"Assertions and Protocol for the OASIS Security Assertion "Assertions and Protocol for the OASIS Security Assertion
Markup Language (SAML) V2.0", OASIS Standard saml-core- Markup Language (SAML) V2.0", OASIS Standard saml-core-
2.0-os, March 2005, 2.0-os, March 2005,
skipping to change at page 14, line 18 skipping to change at page 14, line 35
JSON Data Structures", RFC 8610, DOI 10.17487/RFC8610, JSON Data Structures", RFC 8610, DOI 10.17487/RFC8610,
June 2019, <https://www.rfc-editor.org/info/rfc8610>. June 2019, <https://www.rfc-editor.org/info/rfc8610>.
Acknowledgements Acknowledgements
Thanks to the following people for their reviews of the Thanks to the following people for their reviews of the
specification: Roman Danyliw, Benjamin Kaduk, Michael Richardson, and specification: Roman Danyliw, Benjamin Kaduk, Michael Richardson, and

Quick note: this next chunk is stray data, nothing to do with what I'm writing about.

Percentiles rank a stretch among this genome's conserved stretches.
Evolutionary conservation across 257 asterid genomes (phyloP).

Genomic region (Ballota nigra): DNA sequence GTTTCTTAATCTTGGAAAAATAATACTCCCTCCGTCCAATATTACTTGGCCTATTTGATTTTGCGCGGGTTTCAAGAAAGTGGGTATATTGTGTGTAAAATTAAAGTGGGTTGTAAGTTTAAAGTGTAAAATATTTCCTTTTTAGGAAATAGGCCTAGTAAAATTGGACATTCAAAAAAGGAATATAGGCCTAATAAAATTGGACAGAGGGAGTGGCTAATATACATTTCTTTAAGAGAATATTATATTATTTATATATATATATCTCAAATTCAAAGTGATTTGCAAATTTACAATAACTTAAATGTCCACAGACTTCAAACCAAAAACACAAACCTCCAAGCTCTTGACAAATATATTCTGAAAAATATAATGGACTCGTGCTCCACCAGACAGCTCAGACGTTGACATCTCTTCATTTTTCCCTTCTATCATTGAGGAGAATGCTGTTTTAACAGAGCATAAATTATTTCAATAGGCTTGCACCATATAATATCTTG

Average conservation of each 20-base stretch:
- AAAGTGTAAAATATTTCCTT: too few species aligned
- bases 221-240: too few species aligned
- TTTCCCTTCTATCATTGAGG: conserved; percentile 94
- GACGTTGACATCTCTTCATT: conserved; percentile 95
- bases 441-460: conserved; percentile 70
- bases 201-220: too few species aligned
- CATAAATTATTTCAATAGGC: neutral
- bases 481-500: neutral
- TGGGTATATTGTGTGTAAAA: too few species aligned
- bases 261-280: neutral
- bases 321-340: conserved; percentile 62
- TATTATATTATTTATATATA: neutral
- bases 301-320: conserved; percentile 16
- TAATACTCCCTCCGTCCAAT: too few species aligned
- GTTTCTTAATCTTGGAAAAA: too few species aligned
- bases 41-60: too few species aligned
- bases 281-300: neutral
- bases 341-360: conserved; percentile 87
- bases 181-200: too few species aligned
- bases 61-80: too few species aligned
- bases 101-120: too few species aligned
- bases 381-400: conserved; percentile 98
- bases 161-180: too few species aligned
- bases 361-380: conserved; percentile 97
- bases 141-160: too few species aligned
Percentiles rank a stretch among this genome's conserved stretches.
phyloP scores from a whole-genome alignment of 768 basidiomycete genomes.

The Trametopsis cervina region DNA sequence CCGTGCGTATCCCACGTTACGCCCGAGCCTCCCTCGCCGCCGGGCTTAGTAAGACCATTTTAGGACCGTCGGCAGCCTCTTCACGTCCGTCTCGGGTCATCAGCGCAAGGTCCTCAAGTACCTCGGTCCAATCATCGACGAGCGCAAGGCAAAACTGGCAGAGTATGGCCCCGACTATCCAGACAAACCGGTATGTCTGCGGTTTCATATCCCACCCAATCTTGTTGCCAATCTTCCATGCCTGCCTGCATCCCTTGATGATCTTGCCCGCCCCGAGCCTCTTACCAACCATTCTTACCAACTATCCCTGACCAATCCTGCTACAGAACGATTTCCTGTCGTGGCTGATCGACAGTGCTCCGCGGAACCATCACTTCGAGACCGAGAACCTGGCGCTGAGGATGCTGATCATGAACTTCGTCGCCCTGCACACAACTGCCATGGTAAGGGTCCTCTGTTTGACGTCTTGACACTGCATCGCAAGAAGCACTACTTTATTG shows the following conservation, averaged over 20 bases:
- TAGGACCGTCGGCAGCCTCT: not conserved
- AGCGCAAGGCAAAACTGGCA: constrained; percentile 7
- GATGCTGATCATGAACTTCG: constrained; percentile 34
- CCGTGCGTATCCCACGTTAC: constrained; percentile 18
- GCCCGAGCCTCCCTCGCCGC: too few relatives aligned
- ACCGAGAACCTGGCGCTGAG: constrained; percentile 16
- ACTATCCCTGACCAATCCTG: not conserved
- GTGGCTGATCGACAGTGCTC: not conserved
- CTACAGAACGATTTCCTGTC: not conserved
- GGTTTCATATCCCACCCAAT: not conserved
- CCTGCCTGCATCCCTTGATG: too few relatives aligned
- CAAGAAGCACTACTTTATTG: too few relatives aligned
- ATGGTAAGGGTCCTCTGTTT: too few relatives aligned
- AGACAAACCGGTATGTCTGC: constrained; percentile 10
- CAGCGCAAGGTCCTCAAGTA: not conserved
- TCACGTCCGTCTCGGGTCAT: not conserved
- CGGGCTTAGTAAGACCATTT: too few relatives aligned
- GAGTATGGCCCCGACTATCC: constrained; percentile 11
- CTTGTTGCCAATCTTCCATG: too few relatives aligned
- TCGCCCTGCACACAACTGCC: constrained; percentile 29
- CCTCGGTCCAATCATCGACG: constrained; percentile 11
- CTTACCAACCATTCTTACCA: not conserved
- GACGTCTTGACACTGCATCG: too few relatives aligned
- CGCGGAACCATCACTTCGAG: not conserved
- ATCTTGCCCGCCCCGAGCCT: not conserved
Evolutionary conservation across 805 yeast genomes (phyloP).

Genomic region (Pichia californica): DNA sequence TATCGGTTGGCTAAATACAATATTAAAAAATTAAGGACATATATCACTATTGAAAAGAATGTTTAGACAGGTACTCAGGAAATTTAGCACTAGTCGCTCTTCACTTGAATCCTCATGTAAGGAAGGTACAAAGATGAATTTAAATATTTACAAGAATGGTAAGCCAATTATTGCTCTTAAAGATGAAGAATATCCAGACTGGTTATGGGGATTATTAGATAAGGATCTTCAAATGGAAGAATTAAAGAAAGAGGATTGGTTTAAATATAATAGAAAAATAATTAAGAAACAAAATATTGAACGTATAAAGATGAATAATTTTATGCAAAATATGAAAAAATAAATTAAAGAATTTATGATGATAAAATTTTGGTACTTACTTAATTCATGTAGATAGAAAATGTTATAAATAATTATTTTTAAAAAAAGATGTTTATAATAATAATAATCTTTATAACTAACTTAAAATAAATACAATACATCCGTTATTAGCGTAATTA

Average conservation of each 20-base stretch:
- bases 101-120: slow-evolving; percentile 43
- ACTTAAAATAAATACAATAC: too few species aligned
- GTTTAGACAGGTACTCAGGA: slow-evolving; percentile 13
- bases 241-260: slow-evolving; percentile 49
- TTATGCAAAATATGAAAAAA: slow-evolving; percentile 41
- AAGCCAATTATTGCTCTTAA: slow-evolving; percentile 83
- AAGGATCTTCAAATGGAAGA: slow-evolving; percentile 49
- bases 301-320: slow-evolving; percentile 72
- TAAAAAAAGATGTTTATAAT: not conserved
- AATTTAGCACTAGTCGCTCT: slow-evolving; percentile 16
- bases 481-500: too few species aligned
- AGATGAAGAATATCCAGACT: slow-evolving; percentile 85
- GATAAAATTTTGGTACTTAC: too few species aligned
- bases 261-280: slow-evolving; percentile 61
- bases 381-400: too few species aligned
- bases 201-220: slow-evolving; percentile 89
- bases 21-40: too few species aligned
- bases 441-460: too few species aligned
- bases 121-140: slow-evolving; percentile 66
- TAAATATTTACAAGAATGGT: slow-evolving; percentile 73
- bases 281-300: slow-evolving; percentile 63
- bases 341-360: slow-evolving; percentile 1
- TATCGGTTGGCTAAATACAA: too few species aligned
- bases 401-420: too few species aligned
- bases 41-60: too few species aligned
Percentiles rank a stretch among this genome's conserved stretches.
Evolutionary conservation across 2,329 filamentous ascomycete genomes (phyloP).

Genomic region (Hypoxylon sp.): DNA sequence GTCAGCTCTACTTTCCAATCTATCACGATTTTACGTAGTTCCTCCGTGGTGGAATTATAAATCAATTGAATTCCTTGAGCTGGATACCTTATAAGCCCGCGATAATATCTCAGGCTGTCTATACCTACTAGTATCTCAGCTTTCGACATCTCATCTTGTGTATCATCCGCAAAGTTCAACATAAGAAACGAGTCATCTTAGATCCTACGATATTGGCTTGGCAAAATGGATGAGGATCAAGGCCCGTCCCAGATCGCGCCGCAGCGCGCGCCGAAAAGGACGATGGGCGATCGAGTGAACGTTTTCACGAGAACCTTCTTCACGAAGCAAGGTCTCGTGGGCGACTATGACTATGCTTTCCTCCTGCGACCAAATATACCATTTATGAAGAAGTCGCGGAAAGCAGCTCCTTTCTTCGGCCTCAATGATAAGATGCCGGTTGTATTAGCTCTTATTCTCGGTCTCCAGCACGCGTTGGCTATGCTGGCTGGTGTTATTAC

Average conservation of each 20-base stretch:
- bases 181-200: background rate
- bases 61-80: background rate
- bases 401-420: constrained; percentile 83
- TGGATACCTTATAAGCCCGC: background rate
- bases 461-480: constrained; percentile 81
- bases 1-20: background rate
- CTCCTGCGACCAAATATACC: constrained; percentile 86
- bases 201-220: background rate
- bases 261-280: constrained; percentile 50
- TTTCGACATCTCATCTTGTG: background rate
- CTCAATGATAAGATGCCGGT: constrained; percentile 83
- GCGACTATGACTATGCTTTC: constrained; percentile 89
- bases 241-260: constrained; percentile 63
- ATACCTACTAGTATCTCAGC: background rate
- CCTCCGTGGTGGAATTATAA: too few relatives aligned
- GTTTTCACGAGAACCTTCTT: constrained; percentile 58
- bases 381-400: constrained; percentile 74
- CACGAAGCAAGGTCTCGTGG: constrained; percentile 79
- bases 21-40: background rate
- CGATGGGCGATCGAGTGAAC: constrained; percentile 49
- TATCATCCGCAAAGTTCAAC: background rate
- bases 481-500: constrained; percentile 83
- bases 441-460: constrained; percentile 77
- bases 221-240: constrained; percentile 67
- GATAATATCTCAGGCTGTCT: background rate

Jim Schaad. Jim Schaad.
Ludwig Seitz and Goeran Selander worked on this document as part of Ludwig Seitz and Goeran Selander worked on this document as part of
the CelticPlus project CyberWI, with funding from Vinnova. the CelticPlus projects CyberWI and CRITISEC, with funding from
Vinnova.
Document History Document History
[[ to be removed by the RFC Editor before publication as an RFC ]] [[ to be removed by the RFC Editor before publication as an RFC ]]
-08
o Addressed remaining Area Director review comments by Benjamin
Kaduk.
-07 -07
o Addressed Area Director review by Benjamin Kaduk. o Addressed Area Director review by Benjamin Kaduk.
-06 -06
o Corrected nits identified by Roman Danyliw. o Corrected nits identified by Roman Danyliw.
-05 -05
o Added text suggested by Jim Schaad describing considerations when o Added text suggested by Jim Schaad describing considerations when
using the Key ID confirmation method. using the Key ID confirmation method.
-04 -04
o Addressed additional WGLC comments by Jim Schaad and Roman o Addressed additional WGLC comments by Jim Schaad and Roman
 End of changes. 24 change blocks.